Annual Governance Statement 2019-2020
Annual Governance Review
Bexton Local Governing Board
September 2019-July 2020
We began our new academic year in September 2019 as a newly converted Academy, and having recently joined with Cheshire Academies Trust (CAT), the multi-academy trust with which we had been working so closely since 2017. In our first meeting of the academic year Janet Myers (chair of Cheshire Academies Trustee board) attended to welcome us formally to the Trust, and to give a presentation to our governors about local governance within the CAT Multi Academy Trust.
After a fantastic four years as chair, Peter Woodhouse stood down in November, so that he could take up his new role as a CAT Trustee, and John Squires, one of our longest serving governors and a previous Bexton chair, was elected as chair of our local governing board for a one year term of office, with Kathryn Woolf as vice-chair.
Our LGB voted to continue with our usual structure, which meant that there would be one Resources subcommittee, one Curriculum subcommittee and one Local Governing Board meeting each term, and we would report our delegated functions to the CAT Trustee board. We also set up additional working groups of Bexton governors to meet once per term to focus on, and feed back to our LGB, ideas and options for: (i) Income generation, (ii) The future of the wrap around provision and (iii) The vision for the school up to 2025.
Our LGB continued with the potential to rise to fourteen governors maximum on the condition we limit this to a maximum of 12 in line with other CAT LGBs by the end of 2021. Our instrument of government this year was three parent governors, nine co-opted governors, the head teacher governor and one staff governor, with the deputy head sitting as an associate member.
We kicked off the year with the usual school business. Our school development priorities were to continue to challenge pupils with the wider curriculum, including exploring diverse viewpoints and experiences, further enhancing staff and pupil wellbeing, increasing the rate of progress for pupils working below the expected standard in maths and continuing to transition into the new academy.
External validation of the standards within school were still strong with positive reports from CAT’s CEO, Steve Ellis. The 2019 external data showed that KS2 progress measures were significantly above national with reading, writing and maths being in the top 20% nationally. Attainment figures for all subjects were also significantly above national and in the highest 20% nationally. Standards in KS1 were also in the top quintile for reading, writing and maths at the higher standard. For the Early Years Foundation Stage, the Good Level of Development was 83% over the last three years.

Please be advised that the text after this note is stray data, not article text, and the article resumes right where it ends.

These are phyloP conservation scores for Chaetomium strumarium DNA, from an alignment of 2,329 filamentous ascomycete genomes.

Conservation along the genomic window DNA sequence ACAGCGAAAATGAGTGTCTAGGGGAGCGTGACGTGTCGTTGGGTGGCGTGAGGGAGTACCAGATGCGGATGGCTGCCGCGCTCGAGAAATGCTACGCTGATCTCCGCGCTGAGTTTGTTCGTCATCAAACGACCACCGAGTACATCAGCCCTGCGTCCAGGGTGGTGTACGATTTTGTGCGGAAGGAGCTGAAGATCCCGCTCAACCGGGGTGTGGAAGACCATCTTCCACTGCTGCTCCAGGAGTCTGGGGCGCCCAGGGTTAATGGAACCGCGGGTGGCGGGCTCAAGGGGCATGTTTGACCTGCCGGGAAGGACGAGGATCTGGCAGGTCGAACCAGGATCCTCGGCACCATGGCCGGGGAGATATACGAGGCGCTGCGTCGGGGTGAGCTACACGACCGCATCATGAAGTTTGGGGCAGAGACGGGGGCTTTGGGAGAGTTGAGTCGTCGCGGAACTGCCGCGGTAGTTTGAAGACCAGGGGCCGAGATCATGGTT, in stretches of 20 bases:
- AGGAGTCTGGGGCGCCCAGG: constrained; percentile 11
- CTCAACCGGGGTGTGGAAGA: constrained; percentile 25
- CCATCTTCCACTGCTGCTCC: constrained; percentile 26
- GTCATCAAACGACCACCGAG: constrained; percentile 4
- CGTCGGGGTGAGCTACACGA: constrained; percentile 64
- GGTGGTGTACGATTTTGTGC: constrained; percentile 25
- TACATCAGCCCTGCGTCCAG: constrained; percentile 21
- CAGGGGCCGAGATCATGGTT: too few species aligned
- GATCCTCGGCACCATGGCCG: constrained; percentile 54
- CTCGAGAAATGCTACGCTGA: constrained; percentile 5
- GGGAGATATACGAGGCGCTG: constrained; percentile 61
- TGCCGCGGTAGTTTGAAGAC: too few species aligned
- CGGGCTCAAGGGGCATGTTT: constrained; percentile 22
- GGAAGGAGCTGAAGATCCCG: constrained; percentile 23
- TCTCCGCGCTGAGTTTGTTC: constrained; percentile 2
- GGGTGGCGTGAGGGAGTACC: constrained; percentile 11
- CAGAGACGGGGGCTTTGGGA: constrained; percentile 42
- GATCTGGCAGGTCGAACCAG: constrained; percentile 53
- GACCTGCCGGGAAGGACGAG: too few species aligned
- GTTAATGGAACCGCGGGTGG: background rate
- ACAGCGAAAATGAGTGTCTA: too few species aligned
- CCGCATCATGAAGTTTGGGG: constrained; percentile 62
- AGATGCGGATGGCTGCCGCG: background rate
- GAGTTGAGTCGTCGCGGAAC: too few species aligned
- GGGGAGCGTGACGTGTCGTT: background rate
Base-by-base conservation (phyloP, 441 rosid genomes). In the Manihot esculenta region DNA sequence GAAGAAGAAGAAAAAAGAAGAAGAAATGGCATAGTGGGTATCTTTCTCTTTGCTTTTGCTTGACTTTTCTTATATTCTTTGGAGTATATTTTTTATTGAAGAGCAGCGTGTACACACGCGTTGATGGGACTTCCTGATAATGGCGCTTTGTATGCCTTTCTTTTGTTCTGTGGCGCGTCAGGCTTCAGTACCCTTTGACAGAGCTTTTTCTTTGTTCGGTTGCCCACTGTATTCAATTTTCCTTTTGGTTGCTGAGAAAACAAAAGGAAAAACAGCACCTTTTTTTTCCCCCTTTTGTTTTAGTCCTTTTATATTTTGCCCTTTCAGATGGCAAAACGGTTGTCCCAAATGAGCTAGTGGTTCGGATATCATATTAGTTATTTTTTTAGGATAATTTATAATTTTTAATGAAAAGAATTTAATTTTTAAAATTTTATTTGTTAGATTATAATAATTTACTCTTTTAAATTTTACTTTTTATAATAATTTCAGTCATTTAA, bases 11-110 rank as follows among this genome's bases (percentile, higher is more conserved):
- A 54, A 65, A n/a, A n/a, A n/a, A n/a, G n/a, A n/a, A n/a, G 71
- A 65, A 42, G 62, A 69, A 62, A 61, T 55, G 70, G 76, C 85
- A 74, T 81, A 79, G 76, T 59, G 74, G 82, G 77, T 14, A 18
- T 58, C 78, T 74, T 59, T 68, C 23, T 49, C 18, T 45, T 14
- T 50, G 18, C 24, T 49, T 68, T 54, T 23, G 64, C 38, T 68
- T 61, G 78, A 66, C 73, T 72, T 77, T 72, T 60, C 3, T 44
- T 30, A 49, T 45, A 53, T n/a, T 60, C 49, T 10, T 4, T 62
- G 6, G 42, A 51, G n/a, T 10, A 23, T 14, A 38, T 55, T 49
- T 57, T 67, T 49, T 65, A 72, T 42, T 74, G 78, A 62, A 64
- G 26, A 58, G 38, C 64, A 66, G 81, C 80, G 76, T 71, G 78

In the Spring of 2020, the unprecedented first national Coronavirus lockdown was announced, leading us to cancel our face to face 18th March LGB and quickly learn new ways of working remotely, with our rescheduled governor meeting successfully taking place virtually via Microsoft Teams on 30th March. This was the first of many Teams meetings, and we have continued to meet virtually since then, adapting our ways of working along with the rest of the country to enable everyone’s safety during the pandemic. The DfE requested that all school governance across the nation would be restricted to critical business only, during the early days of the pandemic, and senior leaders steered staff and pupils through these unprecedented times providing support remotely, whilst also running face to face provision for the vulnerable/ critical worker children. We monitored how well the school was supporting those children and staff attending school, as well as the vulnerable families who were staying at home, and also what was offered for home education, and how parents and children were supported to access this, as well as monitoring the well-being of school staff, providing support to senior leaders, and risk planning to keep everyone safe during the pandemic.
At first, 6-10 children were accessing the critical worker provision each day, but this grew to approximately 50 children by June, and ran throughout the Easter holidays. The school kept in contact with all vulnerable families with regular phone calls. The provision for remote learning increased as the school responded to parents’ needs. Initially home learning was provided on the school website and this increased to pre-recorded videos being uploaded each week and email addresses being provided for communication. When it became clear that pandemic was here to stay for much of 2020, we supported the work of the head and deputy in the race to ensure the school‘s IT systems would be in a position to take on the challenge of high quality and accessible whole school remote learning, and that no families or staff would be excluded from this due to equipment or skills needs.
There had been constant communication between governors and the SLT during the national lockdown. This supported the school leadership team in making critical decisions regarding the wider reopening in June. Governors continued to monitor the home learning, risk assessments, safeguarding, staff wellbeing, the reduced provision and transition for EYFS and Year 6 children.
In the 2019-2020 academic year, our attendance at governor meetings was 91% at Local Governing Board meetings (with 75% and 85% respectively at Curriculum and Resources Subcommittees).
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